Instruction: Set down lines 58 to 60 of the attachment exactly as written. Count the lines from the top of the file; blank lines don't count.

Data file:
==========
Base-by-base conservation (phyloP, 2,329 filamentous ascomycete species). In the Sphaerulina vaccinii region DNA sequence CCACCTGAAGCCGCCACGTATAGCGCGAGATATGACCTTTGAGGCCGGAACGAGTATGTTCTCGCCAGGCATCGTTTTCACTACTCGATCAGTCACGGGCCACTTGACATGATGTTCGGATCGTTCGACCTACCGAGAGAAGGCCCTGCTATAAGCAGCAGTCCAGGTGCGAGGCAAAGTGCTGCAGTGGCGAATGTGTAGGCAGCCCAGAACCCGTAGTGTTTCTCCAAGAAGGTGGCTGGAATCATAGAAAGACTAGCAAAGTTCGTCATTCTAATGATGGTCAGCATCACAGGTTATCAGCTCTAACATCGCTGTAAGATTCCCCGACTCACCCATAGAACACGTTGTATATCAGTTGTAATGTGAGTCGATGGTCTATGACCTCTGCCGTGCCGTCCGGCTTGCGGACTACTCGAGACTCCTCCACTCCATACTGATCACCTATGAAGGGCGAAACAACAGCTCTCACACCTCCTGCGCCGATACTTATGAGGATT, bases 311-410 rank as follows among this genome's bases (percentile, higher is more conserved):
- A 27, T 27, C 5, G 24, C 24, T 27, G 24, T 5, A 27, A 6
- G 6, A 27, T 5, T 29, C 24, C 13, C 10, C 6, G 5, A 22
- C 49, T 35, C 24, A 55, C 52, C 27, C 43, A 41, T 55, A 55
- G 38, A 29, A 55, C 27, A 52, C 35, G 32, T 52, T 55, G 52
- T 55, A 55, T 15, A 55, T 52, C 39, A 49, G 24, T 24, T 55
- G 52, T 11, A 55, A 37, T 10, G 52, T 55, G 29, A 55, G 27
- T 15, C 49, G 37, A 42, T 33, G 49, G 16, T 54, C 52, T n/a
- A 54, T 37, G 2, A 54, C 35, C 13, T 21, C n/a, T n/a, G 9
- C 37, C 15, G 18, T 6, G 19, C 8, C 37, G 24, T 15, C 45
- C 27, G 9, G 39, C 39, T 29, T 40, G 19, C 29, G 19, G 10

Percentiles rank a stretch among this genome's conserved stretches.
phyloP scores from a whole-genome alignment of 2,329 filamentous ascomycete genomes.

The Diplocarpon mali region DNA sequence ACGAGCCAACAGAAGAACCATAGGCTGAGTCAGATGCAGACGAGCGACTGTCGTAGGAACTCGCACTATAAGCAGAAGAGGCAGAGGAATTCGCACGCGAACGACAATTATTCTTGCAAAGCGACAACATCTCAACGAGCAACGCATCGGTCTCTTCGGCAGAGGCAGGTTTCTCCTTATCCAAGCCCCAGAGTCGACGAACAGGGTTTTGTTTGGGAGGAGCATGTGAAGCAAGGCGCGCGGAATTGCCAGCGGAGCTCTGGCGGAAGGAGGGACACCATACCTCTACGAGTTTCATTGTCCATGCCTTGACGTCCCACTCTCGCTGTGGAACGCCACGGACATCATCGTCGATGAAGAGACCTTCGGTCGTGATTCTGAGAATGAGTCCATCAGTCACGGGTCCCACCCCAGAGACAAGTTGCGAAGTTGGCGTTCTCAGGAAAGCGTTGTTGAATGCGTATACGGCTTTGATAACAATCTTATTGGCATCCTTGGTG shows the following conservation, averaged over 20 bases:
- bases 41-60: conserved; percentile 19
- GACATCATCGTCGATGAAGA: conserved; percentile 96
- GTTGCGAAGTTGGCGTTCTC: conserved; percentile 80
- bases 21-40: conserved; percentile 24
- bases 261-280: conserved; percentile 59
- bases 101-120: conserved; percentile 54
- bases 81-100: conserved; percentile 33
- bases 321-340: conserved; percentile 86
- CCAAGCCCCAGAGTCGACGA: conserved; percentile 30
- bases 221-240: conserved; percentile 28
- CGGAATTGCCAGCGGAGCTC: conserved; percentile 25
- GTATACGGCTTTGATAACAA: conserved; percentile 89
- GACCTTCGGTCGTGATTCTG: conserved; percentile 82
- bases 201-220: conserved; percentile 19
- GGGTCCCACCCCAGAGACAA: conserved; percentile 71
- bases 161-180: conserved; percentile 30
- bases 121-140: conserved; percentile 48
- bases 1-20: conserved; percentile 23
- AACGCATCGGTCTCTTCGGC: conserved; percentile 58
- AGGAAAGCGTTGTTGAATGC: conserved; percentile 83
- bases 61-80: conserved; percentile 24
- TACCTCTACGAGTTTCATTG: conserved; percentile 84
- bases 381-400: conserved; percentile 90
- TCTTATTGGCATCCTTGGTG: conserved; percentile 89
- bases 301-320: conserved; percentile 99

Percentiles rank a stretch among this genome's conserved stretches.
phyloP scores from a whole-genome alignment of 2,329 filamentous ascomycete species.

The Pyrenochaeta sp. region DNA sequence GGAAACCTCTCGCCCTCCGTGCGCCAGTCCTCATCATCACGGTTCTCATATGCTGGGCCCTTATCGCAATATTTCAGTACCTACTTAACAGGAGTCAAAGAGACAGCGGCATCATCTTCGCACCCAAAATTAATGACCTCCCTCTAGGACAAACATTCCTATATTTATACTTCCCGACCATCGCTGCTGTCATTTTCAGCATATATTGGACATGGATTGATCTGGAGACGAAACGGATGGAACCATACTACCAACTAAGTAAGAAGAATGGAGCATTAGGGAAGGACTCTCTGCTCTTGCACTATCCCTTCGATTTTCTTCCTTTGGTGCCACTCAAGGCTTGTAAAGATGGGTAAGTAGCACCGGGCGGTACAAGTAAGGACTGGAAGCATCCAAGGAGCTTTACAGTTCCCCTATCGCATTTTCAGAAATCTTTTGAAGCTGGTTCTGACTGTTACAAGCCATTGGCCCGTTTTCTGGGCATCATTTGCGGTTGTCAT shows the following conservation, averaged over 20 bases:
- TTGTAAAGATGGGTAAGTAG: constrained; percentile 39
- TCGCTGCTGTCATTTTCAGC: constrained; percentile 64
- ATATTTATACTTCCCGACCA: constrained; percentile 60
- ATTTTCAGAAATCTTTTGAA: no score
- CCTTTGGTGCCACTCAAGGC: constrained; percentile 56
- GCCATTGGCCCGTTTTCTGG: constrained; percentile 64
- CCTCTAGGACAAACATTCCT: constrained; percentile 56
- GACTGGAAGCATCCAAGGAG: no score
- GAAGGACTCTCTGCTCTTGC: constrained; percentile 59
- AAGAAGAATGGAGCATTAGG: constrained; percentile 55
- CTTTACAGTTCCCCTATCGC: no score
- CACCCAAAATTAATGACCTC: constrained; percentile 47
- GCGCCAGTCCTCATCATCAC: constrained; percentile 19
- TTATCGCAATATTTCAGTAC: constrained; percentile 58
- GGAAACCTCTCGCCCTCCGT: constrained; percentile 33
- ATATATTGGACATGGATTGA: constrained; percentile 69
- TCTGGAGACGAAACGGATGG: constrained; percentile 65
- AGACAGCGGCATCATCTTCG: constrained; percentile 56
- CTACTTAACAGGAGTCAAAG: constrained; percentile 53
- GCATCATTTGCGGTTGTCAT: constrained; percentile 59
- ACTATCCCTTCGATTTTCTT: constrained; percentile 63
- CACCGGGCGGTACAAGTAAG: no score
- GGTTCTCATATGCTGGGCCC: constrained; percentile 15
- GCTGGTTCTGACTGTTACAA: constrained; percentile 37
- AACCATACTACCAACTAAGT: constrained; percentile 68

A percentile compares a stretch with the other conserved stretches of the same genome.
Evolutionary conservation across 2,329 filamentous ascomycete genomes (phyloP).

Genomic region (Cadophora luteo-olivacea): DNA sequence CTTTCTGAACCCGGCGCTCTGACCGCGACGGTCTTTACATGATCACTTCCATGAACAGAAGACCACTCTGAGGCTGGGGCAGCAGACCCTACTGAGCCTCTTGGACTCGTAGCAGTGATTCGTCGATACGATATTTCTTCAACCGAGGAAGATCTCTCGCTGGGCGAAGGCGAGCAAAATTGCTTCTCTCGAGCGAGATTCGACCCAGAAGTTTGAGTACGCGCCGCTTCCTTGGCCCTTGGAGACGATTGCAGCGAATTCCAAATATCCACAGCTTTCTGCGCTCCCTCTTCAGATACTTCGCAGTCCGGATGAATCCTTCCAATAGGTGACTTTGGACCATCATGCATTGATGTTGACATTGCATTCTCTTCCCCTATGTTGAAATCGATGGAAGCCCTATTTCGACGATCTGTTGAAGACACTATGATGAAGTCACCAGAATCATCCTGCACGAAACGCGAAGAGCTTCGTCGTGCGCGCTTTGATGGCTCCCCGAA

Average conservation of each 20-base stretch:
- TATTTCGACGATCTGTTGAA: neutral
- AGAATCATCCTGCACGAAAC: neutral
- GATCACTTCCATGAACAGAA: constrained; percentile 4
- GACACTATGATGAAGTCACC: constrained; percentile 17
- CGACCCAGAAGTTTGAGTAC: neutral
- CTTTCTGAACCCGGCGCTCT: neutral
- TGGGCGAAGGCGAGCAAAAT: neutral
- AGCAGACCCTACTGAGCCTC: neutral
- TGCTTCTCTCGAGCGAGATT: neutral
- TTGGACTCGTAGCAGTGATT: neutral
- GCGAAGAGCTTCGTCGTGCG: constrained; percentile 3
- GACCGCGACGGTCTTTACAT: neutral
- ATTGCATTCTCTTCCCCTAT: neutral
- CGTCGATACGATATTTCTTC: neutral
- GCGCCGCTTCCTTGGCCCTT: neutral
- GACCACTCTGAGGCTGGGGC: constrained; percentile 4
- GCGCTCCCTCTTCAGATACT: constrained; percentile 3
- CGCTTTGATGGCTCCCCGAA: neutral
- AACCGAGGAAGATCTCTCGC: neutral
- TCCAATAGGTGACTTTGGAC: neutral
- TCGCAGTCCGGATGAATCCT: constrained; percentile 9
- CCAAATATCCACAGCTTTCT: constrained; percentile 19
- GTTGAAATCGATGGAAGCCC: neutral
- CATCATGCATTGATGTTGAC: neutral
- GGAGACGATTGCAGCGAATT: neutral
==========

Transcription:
- ATATATTGGACATGGATTGA: constrained; percentile 69
- TCTGGAGACGAAACGGATGG: constrained; percentile 65
- AGACAGCGGCATCATCTTCG: constrained; percentile 56